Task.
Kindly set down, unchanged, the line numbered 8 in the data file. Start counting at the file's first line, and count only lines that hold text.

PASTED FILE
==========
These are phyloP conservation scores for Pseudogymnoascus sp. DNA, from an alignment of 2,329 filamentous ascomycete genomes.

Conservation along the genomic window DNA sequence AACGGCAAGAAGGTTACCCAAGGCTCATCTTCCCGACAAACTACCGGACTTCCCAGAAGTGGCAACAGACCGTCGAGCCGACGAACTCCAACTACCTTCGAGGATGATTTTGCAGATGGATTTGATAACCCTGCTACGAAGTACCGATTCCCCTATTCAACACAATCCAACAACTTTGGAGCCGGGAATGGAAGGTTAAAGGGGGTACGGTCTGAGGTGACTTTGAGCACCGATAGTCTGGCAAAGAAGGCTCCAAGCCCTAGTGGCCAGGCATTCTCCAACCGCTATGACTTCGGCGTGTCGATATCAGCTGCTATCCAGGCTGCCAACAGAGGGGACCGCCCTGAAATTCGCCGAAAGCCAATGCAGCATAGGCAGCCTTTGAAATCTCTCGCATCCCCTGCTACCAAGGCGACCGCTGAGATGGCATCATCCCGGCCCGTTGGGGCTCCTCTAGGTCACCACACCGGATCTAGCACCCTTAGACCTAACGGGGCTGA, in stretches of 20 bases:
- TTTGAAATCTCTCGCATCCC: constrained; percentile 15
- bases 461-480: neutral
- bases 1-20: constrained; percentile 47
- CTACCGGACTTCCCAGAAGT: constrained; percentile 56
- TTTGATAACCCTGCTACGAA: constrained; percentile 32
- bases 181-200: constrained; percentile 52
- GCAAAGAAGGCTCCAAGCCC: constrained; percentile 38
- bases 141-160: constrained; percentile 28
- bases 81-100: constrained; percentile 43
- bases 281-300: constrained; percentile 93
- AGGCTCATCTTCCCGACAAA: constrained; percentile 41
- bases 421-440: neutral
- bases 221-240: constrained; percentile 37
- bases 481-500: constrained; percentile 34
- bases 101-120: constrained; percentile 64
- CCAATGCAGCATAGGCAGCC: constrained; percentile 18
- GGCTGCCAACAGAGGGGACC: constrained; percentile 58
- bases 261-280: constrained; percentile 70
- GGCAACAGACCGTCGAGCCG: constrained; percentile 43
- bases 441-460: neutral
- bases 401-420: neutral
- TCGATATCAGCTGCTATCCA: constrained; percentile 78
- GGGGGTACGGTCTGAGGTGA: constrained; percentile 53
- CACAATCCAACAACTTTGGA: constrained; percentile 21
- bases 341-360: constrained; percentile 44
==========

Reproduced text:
- bases 181-200: constrained; percentile 52